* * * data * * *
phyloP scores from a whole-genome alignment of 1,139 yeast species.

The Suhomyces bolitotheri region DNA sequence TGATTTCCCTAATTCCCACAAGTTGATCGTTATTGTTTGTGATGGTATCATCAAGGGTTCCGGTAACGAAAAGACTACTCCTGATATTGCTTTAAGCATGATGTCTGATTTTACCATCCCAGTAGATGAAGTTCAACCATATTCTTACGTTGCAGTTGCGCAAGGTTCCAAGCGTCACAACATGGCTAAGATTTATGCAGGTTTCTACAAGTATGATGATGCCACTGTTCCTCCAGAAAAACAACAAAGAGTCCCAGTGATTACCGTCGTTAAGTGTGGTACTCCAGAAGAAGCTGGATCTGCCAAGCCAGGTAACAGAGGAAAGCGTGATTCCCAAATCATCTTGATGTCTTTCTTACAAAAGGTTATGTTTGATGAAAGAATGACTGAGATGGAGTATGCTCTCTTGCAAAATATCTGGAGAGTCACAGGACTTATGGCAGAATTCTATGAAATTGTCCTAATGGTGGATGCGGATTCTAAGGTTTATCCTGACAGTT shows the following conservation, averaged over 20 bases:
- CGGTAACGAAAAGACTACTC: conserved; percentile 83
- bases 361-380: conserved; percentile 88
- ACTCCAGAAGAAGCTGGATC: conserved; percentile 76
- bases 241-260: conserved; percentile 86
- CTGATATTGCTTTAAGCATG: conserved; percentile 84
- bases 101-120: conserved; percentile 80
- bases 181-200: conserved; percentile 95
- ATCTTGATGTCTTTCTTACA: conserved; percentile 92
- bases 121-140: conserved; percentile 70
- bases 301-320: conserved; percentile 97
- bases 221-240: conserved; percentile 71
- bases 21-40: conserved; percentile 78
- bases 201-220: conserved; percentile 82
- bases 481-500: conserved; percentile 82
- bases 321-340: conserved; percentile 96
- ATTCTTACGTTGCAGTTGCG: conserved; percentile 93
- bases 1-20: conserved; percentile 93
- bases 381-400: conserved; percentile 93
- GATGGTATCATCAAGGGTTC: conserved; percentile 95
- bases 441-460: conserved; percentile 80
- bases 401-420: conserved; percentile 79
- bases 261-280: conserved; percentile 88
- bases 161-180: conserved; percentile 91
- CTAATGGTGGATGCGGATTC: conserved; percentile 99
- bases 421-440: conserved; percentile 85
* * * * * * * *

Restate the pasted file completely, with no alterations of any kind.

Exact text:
phyloP scores from a whole-genome alignment of 1,139 yeast species.

The Suhomyces bolitotheri region DNA sequence TGATTTCCCTAATTCCCACAAGTTGATCGTTATTGTTTGTGATGGTATCATCAAGGGTTCCGGTAACGAAAAGACTACTCCTGATATTGCTTTAAGCATGATGTCTGATTTTACCATCCCAGTAGATGAAGTTCAACCATATTCTTACGTTGCAGTTGCGCAAGGTTCCAAGCGTCACAACATGGCTAAGATTTATGCAGGTTTCTACAAGTATGATGATGCCACTGTTCCTCCAGAAAAACAACAAAGAGTCCCAGTGATTACCGTCGTTAAGTGTGGTACTCCAGAAGAAGCTGGATCTGCCAAGCCAGGTAACAGAGGAAAGCGTGATTCCCAAATCATCTTGATGTCTTTCTTACAAAAGGTTATGTTTGATGAAAGAATGACTGAGATGGAGTATGCTCTCTTGCAAAATATCTGGAGAGTCACAGGACTTATGGCAGAATTCTATGAAATTGTCCTAATGGTGGATGCGGATTCTAAGGTTTATCCTGACAGTT shows the following conservation, averaged over 20 bases:
- CGGTAACGAAAAGACTACTC: conserved; percentile 83
- bases 361-380: conserved; percentile 88
- ACTCCAGAAGAAGCTGGATC: conserved; percentile 76
- bases 241-260: conserved; percentile 86
- CTGATATTGCTTTAAGCATG: conserved; percentile 84
- bases 101-120: conserved; percentile 80
- bases 181-200: conserved; percentile 95
- ATCTTGATGTCTTTCTTACA: conserved; percentile 92
- bases 121-140: conserved; percentile 70
- bases 301-320: conserved; percentile 97
- bases 221-240: conserved; percentile 71
- bases 21-40: conserved; percentile 78
- bases 201-220: conserved; percentile 82
- bases 481-500: conserved; percentile 82
- bases 321-340: conserved; percentile 96
- ATTCTTACGTTGCAGTTGCG: conserved; percentile 93
- bases 1-20: conserved; percentile 93
- bases 381-400: conserved; percentile 93
- GATGGTATCATCAAGGGTTC: conserved; percentile 95
- bases 441-460: conserved; percentile 80
- bases 401-420: conserved; percentile 79
- bases 261-280: conserved; percentile 88
- bases 161-180: conserved; percentile 91
- CTAATGGTGGATGCGGATTC: conserved; percentile 99
- bases 421-440: conserved; percentile 85